Wary of intimate, permanent relationships, which entail dependence and thus may trigger infantile rage; beset by feelings of inner emptiness and unease . . . ; preoccupied with personal “growth” and the consumption of novel sensations; prone to alternating self-images of grandiosity and abjection; liable to feel toward everyone in authority the same combination of rage and terror that the infant feels for whoever it depends on; unable to identify emotionally with past and future generations and therefore unable to accept the prospect of aging, decay, and death.
Unfortunately, these traits strike us as being all-too familiar. We know them. They are the atomized individuals of our kinless world. They are us.
Lasch is critically incisive when it comes to describing how a family effectively socializes the young and generally makes itself useful, but one wonders if even an extended family network is able to defend itself against the vagaries of Houellebecq’s deceitful evil of “separation”. In order to guard against nihilism, the traditional family structure needs to be more than self-referential. What seems to be needed is a kind of spiritualized version of Lasch and Hourellebecq, defending kinship not in reactionary and secularized terms, but in the context of the metaphysical excess of which all goods partake.
Any proper defense of the family should take pains to avoid the logic and vocabulary of atomization, of things and people being ends unto themselves. As we have seen, this sort of overly simple rationalization tends to harvest the very results which it claims to defend against: the individual exalted becomes a forgotten bit of refuse, left to die in an apartment forgotten and alone. Channeling the late Wittgenstein, we can say that the secret to the family lies outside the family.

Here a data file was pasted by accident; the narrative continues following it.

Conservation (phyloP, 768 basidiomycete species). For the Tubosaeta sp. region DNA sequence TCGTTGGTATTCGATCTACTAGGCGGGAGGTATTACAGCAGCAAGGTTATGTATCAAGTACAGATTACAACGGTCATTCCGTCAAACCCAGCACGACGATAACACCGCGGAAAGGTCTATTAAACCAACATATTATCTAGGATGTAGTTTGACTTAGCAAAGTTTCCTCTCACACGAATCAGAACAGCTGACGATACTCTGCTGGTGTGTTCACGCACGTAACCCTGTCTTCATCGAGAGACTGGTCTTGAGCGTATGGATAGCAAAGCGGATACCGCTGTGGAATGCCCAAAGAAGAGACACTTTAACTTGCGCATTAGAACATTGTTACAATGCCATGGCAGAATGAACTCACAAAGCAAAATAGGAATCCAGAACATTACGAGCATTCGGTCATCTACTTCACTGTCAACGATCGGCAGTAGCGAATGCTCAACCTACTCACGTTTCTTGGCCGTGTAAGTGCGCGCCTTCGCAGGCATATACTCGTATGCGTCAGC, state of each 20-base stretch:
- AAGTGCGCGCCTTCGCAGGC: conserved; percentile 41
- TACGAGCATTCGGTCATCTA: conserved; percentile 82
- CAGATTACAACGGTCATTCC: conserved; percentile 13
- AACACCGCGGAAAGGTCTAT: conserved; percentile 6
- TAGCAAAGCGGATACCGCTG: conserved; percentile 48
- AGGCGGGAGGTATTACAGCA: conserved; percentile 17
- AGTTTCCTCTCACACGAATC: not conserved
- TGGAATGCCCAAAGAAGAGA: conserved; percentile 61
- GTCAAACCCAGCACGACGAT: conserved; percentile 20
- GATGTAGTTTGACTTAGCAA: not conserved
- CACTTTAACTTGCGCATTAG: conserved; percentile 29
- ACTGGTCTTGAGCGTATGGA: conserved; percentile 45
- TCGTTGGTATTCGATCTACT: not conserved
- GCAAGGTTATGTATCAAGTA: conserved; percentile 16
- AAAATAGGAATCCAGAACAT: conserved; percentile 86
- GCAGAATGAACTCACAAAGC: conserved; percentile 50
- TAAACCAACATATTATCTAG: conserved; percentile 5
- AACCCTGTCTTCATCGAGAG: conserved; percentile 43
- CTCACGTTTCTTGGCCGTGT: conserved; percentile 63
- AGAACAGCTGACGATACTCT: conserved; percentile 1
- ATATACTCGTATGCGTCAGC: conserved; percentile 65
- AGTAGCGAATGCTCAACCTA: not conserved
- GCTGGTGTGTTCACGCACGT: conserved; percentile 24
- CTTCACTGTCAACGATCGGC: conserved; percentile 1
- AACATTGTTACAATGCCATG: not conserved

Not coincidentally, Pope Francis echoes Lasch’s use of the word “narcissism” in Amoris Laetitia to describe the qualities of someone enmeshed in our “culture of the ephemeral”:
Here I think, for example, of the speed with which people move from one affective relationship to another. They believe, along the lines of social networks, that love can be connected or disconnected at the whim of the consumer, and the relationship quickly “blocked.” I think too of the fears associated with permanent commitment, the obsession with free time, and those relationships that weigh costs and benefits for the sake of remedying loneliness, providing protection or offering some service. We treat affective relationships the way we treat material objects and the environment: everything is disposable; everyone uses and throws away, takes and breaks, exploits, and squeezes the last drop. Then, goodbye. Narcissism makes people incapable of looking beyond themselves, beyond their own desires and needs. Yet sooner or later, those who use others end up being used themselves, manipulated and discarded by that same mind-set. It is also worth noting that breakups occur among older adults who seek a kind of “independence” and reject the idea of growing old together, looking after and supporting one another” (§32-3).